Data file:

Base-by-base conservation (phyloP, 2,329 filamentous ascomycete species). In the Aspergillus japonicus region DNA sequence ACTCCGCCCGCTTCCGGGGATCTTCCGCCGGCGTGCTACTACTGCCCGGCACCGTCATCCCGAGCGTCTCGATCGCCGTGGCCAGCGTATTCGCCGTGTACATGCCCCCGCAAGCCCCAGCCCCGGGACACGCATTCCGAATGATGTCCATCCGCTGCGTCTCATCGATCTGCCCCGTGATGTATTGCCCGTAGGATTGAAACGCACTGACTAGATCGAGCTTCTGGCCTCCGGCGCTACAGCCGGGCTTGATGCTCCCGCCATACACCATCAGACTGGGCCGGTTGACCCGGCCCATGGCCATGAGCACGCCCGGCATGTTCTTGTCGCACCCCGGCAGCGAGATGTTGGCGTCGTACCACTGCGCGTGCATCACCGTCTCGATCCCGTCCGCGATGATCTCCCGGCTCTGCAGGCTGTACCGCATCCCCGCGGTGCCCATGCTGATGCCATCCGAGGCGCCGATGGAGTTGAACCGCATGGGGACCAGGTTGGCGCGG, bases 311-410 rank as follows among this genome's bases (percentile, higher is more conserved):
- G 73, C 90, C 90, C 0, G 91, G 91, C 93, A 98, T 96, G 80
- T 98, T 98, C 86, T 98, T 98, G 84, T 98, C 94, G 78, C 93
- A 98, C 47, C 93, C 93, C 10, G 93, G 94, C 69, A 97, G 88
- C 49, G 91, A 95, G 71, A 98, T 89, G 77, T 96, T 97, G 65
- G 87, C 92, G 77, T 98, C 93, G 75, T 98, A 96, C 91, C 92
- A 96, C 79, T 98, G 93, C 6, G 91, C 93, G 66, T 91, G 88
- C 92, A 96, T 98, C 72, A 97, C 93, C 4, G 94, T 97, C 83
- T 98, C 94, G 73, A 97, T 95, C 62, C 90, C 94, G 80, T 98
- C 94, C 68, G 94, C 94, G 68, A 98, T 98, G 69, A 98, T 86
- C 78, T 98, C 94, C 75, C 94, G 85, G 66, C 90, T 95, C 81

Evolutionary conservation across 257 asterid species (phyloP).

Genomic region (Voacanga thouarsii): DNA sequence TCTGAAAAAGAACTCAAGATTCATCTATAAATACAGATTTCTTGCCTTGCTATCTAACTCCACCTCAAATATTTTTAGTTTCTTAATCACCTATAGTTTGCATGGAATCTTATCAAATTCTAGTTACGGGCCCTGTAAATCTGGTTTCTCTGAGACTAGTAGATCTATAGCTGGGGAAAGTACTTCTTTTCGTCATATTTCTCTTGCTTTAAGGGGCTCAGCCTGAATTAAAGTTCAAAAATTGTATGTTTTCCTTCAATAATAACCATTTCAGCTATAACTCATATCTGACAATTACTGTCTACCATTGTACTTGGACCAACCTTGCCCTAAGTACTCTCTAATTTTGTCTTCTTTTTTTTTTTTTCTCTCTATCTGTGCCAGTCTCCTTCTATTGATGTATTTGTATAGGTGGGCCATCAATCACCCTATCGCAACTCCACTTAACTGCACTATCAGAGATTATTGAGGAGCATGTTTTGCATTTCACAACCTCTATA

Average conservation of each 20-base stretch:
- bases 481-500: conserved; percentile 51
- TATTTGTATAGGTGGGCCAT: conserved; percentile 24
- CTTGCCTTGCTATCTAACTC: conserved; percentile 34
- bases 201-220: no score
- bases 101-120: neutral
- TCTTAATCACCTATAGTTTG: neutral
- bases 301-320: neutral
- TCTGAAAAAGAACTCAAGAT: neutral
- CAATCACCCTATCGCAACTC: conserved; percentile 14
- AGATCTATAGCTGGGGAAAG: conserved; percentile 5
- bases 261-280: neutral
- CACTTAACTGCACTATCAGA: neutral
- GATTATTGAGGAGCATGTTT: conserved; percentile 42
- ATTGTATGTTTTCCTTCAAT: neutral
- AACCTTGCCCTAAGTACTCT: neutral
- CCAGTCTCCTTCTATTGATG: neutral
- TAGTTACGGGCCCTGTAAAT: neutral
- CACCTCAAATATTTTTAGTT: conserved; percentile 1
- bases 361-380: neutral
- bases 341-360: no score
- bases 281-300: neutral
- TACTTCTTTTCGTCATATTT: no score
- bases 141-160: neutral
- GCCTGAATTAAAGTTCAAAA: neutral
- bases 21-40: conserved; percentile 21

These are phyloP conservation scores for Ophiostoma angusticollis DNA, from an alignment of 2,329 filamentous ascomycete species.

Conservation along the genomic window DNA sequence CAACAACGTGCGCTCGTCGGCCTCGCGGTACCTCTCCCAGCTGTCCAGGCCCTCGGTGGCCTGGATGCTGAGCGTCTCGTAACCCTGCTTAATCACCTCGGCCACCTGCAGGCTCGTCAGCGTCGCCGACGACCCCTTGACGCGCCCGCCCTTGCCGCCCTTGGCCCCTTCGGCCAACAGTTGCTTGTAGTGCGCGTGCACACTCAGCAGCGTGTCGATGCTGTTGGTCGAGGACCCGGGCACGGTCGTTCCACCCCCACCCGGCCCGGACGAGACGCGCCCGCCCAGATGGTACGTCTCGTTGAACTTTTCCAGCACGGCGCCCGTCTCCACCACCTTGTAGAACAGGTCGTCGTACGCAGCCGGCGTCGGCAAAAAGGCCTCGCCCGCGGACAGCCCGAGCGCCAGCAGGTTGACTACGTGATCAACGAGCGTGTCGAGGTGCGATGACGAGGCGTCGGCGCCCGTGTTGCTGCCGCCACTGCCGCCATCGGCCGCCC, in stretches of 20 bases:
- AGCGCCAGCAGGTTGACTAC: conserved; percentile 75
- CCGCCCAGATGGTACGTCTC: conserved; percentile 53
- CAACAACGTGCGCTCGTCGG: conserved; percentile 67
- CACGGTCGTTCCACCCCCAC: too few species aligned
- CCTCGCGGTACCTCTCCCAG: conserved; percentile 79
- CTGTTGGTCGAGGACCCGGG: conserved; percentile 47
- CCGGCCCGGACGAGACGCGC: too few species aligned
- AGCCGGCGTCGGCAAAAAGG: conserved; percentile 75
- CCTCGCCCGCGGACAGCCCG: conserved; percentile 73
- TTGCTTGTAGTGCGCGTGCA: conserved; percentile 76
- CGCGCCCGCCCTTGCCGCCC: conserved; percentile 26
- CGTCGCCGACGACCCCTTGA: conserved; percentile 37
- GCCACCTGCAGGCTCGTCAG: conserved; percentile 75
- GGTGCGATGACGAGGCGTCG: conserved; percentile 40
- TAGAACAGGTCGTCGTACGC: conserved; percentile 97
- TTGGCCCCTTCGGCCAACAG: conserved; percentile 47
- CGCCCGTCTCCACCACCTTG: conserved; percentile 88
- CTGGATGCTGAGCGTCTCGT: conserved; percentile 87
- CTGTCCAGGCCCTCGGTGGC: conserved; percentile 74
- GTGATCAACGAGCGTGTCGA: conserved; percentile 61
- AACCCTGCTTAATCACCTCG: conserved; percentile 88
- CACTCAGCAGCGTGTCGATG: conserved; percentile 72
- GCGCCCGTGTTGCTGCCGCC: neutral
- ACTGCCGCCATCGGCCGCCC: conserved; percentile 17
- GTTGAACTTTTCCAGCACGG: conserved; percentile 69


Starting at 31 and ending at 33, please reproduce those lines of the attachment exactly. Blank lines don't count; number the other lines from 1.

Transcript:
- TAGTTACGGGCCCTGTAAAT: neutral
- CACCTCAAATATTTTTAGTT: conserved; percentile 1
- bases 361-380: neutral